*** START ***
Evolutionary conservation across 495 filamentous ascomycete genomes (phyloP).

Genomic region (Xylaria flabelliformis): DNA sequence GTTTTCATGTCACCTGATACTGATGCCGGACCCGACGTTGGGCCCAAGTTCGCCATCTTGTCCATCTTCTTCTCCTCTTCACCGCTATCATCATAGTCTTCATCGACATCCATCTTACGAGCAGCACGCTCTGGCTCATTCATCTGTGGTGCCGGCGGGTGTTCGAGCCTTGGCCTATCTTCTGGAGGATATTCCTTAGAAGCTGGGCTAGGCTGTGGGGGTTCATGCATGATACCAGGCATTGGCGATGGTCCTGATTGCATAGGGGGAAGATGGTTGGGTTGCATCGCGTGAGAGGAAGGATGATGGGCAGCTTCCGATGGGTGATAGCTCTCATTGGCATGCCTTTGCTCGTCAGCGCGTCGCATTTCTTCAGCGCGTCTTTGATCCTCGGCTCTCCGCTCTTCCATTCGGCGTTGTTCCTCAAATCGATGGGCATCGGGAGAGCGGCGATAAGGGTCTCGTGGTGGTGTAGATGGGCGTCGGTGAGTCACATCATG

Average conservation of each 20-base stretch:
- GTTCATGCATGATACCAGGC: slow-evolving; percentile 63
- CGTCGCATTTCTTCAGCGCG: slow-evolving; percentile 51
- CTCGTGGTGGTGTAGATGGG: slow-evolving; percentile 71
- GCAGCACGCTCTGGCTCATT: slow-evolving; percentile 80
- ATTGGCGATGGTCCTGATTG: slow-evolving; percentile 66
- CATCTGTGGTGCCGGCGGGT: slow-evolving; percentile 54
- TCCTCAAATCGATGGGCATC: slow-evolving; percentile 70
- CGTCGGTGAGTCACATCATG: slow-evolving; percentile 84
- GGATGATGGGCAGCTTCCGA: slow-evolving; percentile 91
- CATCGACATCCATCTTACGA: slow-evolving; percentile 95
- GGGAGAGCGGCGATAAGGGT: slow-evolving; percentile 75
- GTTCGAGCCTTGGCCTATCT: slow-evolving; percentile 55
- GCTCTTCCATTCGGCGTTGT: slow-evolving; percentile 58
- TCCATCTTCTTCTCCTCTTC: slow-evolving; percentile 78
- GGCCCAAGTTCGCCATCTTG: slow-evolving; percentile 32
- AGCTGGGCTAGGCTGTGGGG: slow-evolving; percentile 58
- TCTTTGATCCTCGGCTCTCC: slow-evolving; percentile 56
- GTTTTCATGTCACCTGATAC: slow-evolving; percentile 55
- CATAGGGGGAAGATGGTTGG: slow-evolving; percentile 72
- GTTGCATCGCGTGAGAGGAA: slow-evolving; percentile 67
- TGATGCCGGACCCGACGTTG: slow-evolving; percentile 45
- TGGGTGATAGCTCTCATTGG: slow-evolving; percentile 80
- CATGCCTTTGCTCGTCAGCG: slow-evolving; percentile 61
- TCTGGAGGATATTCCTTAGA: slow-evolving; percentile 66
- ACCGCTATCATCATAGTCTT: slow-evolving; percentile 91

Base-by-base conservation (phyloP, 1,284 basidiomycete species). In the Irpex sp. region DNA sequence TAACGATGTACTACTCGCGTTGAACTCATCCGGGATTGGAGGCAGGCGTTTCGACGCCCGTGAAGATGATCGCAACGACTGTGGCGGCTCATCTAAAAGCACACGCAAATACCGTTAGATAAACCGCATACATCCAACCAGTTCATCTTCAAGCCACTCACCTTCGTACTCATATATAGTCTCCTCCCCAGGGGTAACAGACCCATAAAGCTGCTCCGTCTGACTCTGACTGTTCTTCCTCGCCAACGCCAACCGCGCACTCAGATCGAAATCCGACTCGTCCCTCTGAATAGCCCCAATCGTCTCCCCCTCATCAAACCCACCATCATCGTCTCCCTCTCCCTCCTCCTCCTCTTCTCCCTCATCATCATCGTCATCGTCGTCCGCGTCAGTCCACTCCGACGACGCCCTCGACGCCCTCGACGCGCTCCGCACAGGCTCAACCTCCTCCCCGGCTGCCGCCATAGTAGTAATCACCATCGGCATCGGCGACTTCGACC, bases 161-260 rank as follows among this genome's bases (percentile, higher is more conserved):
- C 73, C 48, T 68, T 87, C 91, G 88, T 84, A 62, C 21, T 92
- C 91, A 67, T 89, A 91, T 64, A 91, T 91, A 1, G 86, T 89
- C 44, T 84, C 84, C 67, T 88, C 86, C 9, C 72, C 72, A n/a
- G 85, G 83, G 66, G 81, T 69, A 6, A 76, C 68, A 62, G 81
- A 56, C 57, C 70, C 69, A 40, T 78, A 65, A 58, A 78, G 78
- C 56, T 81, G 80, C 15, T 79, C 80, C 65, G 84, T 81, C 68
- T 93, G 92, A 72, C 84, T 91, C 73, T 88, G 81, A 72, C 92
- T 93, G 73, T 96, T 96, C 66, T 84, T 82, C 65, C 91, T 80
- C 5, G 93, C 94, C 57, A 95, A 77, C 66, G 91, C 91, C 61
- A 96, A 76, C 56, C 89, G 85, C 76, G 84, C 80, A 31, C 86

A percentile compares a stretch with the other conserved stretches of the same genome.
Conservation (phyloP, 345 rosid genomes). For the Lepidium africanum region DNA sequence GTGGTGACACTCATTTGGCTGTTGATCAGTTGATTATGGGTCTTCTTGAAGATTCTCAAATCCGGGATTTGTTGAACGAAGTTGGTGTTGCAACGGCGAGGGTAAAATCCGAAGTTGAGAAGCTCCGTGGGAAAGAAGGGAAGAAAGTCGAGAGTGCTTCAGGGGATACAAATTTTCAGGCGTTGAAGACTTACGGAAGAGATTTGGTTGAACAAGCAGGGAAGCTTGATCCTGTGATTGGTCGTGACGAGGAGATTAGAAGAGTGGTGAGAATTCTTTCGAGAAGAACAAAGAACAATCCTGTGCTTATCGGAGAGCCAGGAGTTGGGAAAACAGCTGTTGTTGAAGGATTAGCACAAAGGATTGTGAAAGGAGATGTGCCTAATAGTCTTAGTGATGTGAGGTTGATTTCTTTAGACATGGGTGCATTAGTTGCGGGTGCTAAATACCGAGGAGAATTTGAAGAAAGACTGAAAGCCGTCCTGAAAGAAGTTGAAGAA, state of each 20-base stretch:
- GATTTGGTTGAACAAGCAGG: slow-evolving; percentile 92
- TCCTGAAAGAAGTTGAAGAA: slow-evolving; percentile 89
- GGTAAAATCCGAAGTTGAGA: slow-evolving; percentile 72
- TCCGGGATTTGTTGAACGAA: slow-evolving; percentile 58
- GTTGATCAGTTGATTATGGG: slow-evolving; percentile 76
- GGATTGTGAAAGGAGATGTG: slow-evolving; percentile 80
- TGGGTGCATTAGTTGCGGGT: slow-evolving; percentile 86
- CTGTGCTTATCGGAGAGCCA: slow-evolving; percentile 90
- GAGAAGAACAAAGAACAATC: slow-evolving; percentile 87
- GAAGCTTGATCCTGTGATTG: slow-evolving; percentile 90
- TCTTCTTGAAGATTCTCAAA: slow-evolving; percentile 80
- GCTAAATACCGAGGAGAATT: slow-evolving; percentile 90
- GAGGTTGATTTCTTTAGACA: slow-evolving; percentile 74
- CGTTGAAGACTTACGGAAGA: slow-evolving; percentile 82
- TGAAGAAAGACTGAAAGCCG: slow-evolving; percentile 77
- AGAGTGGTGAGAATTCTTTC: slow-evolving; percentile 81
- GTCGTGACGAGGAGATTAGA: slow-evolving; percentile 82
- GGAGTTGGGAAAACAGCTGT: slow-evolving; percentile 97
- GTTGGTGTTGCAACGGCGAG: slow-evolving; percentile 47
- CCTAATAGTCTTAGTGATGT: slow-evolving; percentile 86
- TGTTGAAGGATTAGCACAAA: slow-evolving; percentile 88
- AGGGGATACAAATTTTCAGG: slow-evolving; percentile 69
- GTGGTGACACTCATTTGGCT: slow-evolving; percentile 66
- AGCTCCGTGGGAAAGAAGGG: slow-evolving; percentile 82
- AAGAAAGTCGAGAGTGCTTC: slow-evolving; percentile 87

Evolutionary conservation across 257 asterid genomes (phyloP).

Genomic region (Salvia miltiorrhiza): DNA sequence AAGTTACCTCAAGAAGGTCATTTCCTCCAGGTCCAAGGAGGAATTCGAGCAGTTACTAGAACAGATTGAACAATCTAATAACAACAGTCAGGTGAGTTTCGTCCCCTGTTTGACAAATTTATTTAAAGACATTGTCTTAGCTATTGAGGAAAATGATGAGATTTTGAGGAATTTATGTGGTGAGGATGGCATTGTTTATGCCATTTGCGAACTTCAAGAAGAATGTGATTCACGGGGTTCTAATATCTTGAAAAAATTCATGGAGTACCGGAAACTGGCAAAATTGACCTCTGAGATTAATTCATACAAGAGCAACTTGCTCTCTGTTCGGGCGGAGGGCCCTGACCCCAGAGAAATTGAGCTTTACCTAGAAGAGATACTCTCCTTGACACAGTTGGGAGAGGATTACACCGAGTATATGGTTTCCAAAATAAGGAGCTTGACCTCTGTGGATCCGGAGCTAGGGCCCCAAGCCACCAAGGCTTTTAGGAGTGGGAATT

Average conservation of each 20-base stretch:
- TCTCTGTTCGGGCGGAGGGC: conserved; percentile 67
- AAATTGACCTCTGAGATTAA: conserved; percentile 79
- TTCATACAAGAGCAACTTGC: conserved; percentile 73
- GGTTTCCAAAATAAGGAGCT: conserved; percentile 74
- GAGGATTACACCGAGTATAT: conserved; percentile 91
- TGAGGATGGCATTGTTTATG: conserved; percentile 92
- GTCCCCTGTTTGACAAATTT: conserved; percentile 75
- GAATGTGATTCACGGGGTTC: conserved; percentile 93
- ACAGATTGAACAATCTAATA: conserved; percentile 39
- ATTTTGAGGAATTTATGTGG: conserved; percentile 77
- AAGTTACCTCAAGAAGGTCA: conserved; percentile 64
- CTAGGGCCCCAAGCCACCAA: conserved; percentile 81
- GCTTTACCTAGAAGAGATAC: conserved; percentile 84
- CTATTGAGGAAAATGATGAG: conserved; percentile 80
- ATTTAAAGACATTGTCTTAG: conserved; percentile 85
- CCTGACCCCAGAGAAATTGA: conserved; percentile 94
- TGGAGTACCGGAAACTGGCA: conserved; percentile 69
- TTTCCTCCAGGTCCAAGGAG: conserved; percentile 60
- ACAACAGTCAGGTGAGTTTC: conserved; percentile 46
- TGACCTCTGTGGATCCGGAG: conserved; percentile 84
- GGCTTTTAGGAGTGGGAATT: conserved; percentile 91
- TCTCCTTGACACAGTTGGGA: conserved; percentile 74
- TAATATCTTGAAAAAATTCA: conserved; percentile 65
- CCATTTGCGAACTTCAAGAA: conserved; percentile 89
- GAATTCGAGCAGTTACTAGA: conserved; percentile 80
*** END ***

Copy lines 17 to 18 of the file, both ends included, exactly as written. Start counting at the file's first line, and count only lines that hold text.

- TCCATCTTCTTCTCCTCTTC: slow-evolving; percentile 78
- GGCCCAAGTTCGCCATCTTG: slow-evolving; percentile 32